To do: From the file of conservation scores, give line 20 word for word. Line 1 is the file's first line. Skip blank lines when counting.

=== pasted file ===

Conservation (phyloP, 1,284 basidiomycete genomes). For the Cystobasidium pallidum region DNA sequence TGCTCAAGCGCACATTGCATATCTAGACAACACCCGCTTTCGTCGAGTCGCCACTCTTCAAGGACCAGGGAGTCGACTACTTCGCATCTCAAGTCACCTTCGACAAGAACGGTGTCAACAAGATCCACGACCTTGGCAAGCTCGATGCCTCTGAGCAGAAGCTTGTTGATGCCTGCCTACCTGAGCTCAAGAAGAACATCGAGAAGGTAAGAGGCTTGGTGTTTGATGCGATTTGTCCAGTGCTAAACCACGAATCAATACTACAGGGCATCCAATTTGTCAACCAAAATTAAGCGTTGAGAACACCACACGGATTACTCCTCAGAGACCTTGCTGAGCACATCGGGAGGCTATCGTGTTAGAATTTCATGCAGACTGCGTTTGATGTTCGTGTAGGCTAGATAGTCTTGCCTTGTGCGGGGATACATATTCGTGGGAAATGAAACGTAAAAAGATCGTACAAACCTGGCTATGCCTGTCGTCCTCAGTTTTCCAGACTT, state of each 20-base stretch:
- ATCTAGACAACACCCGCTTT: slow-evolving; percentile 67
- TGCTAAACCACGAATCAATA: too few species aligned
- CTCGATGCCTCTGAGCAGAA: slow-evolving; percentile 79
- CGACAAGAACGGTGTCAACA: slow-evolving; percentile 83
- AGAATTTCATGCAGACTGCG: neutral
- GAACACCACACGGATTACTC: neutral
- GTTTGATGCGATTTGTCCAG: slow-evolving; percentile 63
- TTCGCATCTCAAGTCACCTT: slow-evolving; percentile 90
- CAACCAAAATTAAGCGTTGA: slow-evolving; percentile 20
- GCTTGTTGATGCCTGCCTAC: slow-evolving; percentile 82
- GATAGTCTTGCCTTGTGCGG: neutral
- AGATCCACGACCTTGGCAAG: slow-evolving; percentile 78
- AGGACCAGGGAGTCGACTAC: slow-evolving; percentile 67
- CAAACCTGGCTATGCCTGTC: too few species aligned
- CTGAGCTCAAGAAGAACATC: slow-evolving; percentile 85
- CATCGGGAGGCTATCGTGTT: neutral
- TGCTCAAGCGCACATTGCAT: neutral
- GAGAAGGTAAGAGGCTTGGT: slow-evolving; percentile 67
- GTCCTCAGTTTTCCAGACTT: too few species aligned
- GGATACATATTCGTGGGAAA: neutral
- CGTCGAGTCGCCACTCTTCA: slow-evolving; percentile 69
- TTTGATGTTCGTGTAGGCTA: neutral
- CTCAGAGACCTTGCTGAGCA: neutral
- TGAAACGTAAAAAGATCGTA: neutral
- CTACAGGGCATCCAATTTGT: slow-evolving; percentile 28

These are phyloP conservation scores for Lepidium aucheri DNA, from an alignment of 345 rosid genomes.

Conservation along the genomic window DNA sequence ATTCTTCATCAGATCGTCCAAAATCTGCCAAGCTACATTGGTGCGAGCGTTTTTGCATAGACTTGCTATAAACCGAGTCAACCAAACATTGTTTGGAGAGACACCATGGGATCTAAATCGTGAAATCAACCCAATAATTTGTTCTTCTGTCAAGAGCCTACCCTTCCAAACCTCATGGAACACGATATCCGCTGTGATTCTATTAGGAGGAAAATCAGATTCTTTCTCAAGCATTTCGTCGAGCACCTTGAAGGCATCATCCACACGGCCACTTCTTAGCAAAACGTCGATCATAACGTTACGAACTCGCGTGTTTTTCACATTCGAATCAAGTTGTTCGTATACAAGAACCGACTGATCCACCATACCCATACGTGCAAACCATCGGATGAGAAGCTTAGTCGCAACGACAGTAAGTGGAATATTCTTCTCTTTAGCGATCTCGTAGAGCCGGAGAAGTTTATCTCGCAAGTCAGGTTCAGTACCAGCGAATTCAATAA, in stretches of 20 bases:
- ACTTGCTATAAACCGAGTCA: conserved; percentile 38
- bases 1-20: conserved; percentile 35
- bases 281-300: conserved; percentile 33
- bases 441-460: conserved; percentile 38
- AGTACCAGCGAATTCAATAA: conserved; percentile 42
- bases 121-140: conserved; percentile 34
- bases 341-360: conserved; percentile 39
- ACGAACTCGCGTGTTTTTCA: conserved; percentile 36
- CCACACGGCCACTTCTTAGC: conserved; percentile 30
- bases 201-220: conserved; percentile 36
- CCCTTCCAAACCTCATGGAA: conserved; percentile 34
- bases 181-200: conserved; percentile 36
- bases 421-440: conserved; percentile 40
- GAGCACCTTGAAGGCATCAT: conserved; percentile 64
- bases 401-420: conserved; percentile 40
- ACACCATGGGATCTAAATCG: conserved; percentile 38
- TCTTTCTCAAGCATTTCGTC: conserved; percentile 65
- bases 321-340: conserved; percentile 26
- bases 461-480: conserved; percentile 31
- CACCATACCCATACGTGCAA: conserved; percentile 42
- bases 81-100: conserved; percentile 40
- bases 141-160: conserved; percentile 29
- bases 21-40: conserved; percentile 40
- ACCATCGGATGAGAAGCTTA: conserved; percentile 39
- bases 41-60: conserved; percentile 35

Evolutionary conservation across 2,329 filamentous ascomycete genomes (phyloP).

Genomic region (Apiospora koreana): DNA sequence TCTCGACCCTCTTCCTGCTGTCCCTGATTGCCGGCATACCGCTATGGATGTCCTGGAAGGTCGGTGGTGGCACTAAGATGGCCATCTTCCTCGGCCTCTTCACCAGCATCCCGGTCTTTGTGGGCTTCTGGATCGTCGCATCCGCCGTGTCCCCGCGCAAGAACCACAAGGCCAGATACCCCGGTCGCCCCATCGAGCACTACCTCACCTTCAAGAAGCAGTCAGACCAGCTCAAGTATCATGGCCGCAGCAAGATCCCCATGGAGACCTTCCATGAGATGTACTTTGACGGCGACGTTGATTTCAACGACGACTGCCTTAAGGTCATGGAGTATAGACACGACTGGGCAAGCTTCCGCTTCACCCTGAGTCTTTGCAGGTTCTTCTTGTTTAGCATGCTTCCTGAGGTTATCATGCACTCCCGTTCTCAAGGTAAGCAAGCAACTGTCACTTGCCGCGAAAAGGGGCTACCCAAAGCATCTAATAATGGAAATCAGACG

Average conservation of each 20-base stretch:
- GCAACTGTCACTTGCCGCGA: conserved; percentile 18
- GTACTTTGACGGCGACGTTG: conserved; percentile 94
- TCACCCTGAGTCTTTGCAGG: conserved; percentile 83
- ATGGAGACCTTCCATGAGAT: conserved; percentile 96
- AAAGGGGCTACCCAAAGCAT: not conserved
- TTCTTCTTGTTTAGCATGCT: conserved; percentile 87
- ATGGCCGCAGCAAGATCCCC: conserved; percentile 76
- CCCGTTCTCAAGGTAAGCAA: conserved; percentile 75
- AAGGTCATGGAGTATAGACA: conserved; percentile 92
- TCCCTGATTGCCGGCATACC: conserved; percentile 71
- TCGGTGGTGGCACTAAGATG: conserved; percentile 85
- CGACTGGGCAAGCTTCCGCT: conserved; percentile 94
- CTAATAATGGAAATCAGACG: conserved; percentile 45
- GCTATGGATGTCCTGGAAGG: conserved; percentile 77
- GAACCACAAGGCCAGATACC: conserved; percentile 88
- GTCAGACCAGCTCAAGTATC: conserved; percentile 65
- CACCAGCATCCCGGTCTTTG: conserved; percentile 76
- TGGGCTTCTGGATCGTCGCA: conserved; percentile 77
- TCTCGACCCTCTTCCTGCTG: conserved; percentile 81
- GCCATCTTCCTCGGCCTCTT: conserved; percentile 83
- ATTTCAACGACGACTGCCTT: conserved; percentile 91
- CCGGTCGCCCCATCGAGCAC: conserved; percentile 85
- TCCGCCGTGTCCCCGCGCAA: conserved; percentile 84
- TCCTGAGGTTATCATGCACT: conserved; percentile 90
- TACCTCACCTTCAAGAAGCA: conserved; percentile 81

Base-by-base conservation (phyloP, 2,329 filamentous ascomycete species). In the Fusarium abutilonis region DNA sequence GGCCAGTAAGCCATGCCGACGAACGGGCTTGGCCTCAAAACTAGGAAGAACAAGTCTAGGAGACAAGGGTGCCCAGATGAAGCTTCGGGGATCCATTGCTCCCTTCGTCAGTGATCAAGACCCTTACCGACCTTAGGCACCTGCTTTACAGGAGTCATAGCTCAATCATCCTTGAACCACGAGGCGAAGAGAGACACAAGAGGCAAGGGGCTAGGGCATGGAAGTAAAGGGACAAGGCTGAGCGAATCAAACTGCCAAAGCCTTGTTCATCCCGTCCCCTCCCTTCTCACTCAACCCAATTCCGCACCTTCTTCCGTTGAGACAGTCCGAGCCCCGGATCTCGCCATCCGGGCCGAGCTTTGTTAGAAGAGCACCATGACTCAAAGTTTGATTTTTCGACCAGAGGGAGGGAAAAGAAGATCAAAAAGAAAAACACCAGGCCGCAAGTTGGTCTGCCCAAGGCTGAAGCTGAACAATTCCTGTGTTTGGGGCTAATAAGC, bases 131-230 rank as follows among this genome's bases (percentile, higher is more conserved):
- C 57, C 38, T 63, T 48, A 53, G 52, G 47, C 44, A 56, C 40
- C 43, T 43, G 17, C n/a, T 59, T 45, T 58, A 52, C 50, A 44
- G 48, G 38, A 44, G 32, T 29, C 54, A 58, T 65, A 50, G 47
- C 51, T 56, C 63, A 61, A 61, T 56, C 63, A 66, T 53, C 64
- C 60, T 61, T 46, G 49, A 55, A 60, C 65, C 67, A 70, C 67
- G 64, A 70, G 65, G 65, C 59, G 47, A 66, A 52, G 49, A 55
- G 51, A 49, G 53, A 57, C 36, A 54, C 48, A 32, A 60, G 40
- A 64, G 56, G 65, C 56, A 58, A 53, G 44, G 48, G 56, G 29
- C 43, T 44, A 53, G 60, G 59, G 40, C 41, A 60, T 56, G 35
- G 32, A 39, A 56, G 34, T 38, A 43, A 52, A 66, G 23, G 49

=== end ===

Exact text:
- GTCCTCAGTTTTCCAGACTT: too few species aligned